One has just been sent out as a biblical dove, has found nothing green, and slips back
into the darkness of the ark -- Kafka

Friday, May 27, 2011

Shestov on Kierkegaard

The chain of being/reading goes: Milosz was told (commanded) to read Shestov by Sorana Gurian; Shestov was told (forced) to read Kierkegaard by Husserl (according to Shestov, Kierkegaard was not yet a big deal in the the France of the 1930's); R L Swihart was told (armtwisted) to read Shestov by Milosz.

Anyway, certainly Shestov found a kindred reflection in Kierkegaard.

To close the week, and the week of the Absurd, I leave a few words from Shestov on Kierkegaard (in "Kierkegaard as a Religious Philosopher," see http://www.angelfire.com/nb/shestov/sar/kierkegaard1.html):


  I concluded the previous section with those words of Kierkegaard's that are never to be forgotten if you wish to penetrate into the essence of his philosophy: "Only terror reaching despair develops a person to his highest." That is why Kierkegaard was so irresistibly drawn by the Book of Job which, in his view, is the most human book of the whole Bible. That is why he also made the decision, unheard-of in its absurdity and for us completely incongruous, to set Job as a thinker over against Hegel and the Greek symposium. After all, Job also decided to throw down a challenge to all of our indisputable truths only when the terrors and misfortunes befalling him surpass all imagination. Here is how Kierkegaard tells of this in his Repetition: "The greatness of Job is therefore not that he said, 'The Lord hath given, the Lord hath taken away, blessed be the name of the Lord' - what he indeed said at first and did not later repeat... The greatness of Job lies in the fact that the passion of freedom is not choked or calmed in him by any false expression... Job demonstrates the compass of his world view through the firmness with which he knows how to eschew all crafty ethical evasions and cunning wiles." Everything that Kierkegaard says of Job can also be said of himself. And here is the closing passage in which Kierkegaard says, "Job is blessed and received everything back again double. This is what people call a repetition... Thus there is a repetition. When does it come? When did it come for Job? When all conceivable human certainty and probability was on the side of impossibility." And, according to Kierkegaard's deep conviction, this repetition will "obtain a very important role in the newer philosophy," for "the new philosophy will teach that all of life is a repetition."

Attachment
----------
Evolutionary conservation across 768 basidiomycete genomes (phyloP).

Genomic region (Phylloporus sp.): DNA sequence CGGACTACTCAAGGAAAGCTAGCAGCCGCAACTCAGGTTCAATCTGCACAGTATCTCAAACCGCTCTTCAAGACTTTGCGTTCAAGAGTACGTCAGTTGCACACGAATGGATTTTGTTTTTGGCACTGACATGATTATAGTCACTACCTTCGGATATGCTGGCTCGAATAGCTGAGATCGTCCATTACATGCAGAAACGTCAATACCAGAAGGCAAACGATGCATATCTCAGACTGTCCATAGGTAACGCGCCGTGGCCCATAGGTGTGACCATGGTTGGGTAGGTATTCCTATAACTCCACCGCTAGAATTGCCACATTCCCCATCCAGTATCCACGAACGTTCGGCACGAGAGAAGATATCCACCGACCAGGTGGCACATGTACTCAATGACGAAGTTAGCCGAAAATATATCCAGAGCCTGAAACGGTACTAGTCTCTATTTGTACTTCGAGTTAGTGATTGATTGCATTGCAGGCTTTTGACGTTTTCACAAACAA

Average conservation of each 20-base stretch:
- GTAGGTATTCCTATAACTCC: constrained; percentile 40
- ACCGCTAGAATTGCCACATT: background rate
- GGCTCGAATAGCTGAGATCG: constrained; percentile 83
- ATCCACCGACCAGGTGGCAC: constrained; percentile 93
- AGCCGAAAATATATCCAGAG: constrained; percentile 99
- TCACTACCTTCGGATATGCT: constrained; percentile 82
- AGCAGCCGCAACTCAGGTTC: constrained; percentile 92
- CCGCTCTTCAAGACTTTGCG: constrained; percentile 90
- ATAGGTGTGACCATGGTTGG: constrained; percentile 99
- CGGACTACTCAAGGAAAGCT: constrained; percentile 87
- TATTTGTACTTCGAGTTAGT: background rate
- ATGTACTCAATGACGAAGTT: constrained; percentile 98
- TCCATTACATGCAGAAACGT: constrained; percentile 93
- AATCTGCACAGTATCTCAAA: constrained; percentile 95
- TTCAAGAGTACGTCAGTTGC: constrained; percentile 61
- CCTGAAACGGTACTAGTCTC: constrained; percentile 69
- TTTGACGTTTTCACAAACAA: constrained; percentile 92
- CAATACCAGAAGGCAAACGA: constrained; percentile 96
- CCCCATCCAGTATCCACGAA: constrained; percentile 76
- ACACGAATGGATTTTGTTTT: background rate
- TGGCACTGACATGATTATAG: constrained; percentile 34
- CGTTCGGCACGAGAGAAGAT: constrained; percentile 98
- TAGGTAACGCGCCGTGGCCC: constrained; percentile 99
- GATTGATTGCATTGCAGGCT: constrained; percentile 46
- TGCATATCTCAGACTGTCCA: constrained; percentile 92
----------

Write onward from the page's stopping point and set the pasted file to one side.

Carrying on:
The new philosophy means the existential philosophy. This philosophy begins where all conceivable human certainty and probability bears witness to impossibility, i.e., the end, and where speculative philosophy falls silent. For Hegel, for the participants in the Greek symposium, there is here nothing more to do - they can neither begin anything nor continue anything. They do not wish and do not dare to oppose the instructions and commandments of reason. They are completely under the power of the conviction that to reason and only to reason is it given to define the boundaries of the possible and the impossible. They do not even dare to ask from where this unshakable certainty of the omnipotence of reason came to them. This seems to them tantamount to the readiness to place absurdity and nonsense in the place of reason. Could one decide to take such a step? Could a person sacrifice his reason? Could he forget the divine Plato's warning that the greatest misfortune that can happen to a man is to become a misologos, i.e., a hater of reason?

     But is it really a question of sacrifice here? It turns out that Plato did not foresee everything. Reason is indeed necessary, very necessary for us. Under the ordinary conditions of our existence it helps us to cope with the difficulties, even the very great difficulties, that we run up against on our life-path. But it also happens that reason brings man the greatest misfortune, that from a benefactor and liberator it is transformed into a jailer and hangman. To renounce it does not at all mean to sacrifice anything. Here there can be only one question: How is this hated power to be thrown off? Indeed, even more than this: man ceases completely to ask, as if he sensed that in the very asking a concession to the boundless pretensions of the truths disclosed to us through reason is hidden. Job does not ask: he cries, weeps, curses (could Pascal perhaps have had Job in mind when he said, "je n'approuve que ceux qui cherchent en gémissant"?); in a word, he raves, and the edifying speeches of his friends who came to comfort him provoke in him attacks of fury. He sees in them only an expression of human indifference- and human cowardice which cannot bear the sight of the terrors that have befallen him and which cloak their perfidy with exalted words of morality and wisdom. Reason attests "passionlessly" to the end of every possibility, and ethics, which always follows on the heels of reason, comes with its pathetic exhortations and edifying speeches that man is obliged humbly and meekly to bear his fate, no matter how terrible it may be. To this Kierkegaard, just like Job, has only one answer: it is necessary to kill, to annihilate the repulsive monster that has usurped for itself the right to pass sentences in the name of reason over the living person and to demand of him, in the name of morality, that he consider the sentences that have been passed as eternally indissoluble and holy. "My unforgettable benefactor, much-plagued Job!" writes Kierkegaard.
Post a Comment